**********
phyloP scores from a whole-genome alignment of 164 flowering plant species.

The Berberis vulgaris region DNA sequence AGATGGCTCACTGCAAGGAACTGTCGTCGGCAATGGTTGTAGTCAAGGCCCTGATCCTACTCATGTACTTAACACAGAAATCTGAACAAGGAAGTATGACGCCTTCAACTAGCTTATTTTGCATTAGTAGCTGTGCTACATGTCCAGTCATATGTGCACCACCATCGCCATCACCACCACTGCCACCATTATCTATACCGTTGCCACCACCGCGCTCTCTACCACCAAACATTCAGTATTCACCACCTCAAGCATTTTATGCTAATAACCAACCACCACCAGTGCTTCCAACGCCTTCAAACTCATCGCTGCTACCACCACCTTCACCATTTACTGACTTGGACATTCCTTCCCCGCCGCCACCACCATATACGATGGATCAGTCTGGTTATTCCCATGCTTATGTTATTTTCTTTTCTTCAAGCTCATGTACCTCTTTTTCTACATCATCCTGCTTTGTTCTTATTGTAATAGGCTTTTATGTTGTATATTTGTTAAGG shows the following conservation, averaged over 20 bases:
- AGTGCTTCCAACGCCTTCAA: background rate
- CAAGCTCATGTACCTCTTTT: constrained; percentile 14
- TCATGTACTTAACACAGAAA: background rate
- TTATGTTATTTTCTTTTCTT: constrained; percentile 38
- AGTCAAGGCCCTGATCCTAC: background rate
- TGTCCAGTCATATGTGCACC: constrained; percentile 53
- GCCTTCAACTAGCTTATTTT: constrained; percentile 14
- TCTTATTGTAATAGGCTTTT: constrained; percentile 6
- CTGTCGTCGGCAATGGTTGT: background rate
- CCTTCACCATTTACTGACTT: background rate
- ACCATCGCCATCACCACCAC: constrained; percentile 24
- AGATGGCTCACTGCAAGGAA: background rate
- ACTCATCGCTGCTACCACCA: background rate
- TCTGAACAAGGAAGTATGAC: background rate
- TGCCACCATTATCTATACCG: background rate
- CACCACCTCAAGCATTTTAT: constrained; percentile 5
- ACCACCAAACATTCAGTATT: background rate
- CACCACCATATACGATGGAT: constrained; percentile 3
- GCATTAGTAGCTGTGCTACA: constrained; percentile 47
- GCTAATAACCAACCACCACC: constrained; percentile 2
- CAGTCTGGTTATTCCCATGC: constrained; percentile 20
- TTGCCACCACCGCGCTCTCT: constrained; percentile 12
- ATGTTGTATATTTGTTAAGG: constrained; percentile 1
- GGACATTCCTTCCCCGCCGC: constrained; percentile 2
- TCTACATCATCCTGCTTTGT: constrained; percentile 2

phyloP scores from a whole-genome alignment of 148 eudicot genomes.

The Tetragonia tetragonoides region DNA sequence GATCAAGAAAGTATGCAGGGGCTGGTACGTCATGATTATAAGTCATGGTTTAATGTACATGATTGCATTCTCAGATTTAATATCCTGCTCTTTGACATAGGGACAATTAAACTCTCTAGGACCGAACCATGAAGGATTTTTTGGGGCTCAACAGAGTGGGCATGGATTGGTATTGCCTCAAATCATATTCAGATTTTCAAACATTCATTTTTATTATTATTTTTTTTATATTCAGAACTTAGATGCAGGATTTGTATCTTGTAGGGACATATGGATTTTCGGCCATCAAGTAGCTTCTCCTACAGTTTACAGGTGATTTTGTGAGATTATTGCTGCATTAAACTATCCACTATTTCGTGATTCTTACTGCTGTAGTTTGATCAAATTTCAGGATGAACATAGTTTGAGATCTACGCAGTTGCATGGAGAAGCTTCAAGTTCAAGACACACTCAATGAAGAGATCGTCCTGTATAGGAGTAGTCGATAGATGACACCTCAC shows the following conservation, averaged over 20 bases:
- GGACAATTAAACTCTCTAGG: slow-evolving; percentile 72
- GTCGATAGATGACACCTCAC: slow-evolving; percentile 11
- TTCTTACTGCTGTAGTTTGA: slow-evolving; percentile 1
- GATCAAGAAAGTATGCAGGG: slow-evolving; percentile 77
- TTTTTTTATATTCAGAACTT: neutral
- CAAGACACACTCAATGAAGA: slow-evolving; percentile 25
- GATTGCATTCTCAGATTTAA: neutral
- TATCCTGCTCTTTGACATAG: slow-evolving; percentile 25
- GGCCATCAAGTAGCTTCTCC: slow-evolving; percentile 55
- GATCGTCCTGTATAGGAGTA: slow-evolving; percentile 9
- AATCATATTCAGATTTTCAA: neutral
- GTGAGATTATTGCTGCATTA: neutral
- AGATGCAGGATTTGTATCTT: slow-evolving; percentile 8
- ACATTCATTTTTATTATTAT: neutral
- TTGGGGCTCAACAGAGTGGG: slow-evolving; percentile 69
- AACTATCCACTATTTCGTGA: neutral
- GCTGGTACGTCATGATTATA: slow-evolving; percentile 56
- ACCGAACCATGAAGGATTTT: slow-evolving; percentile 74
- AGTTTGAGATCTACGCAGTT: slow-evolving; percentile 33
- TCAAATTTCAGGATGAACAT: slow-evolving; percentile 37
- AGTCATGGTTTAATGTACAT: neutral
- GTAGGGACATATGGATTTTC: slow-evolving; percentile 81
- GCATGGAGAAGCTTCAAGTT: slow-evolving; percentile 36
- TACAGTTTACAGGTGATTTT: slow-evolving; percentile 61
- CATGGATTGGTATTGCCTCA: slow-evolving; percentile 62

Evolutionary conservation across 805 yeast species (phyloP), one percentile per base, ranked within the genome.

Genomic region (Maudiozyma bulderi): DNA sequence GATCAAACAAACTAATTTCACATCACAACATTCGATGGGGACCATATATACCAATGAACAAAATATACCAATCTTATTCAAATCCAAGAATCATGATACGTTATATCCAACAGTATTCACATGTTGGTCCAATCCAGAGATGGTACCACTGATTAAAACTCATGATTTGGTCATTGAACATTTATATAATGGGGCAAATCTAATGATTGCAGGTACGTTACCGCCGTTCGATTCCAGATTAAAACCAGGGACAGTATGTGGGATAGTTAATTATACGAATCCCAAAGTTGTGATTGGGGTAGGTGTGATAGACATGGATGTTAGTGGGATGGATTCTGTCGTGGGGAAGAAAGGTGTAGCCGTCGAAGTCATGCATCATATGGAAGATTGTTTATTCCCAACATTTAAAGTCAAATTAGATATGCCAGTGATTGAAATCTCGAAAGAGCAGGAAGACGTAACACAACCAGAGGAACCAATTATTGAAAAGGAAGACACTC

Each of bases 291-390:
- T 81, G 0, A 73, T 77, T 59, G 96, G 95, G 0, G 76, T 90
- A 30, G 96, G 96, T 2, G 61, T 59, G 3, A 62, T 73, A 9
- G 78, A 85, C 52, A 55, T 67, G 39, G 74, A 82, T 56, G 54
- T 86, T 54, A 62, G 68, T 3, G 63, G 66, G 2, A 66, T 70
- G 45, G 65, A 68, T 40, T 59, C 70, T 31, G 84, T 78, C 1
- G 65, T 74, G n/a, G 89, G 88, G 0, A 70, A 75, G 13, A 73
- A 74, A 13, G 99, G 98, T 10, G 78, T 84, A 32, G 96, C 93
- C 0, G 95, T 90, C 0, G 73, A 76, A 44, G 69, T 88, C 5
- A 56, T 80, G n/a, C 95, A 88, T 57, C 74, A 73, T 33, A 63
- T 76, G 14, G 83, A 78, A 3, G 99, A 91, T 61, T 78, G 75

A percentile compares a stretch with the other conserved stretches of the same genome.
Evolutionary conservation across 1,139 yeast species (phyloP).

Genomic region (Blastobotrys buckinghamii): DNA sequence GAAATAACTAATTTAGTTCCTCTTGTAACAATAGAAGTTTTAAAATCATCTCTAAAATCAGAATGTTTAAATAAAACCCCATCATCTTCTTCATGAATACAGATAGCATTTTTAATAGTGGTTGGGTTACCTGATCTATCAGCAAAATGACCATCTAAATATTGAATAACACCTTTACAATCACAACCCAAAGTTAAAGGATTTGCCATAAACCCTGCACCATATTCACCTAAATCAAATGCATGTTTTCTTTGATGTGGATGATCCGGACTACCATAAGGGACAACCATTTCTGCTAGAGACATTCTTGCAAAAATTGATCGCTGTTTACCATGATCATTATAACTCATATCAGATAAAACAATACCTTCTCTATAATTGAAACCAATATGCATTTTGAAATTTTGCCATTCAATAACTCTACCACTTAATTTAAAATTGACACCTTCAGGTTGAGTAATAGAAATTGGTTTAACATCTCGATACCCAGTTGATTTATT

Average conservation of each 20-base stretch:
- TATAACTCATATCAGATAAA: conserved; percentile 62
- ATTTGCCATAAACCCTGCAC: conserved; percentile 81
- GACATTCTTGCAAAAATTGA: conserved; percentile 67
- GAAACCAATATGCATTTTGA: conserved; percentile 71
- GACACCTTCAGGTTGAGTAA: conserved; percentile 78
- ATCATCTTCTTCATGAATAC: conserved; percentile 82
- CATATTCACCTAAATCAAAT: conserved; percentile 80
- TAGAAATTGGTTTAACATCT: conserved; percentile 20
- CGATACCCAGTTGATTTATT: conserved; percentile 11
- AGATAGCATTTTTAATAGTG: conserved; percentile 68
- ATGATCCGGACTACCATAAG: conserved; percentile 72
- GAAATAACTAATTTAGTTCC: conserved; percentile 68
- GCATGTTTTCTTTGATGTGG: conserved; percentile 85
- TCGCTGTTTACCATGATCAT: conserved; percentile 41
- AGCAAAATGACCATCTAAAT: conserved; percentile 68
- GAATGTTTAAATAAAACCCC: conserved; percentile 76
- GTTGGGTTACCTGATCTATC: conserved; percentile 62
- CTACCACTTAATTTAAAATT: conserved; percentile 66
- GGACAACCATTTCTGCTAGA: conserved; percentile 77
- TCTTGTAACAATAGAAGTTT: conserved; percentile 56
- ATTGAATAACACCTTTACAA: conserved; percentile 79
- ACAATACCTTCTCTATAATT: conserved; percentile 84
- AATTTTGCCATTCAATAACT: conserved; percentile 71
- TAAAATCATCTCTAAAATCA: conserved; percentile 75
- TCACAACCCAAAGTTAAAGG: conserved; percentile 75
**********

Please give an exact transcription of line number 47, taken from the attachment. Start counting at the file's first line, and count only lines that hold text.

- ACCGAACCATGAAGGATTTT: slow-evolving; percentile 74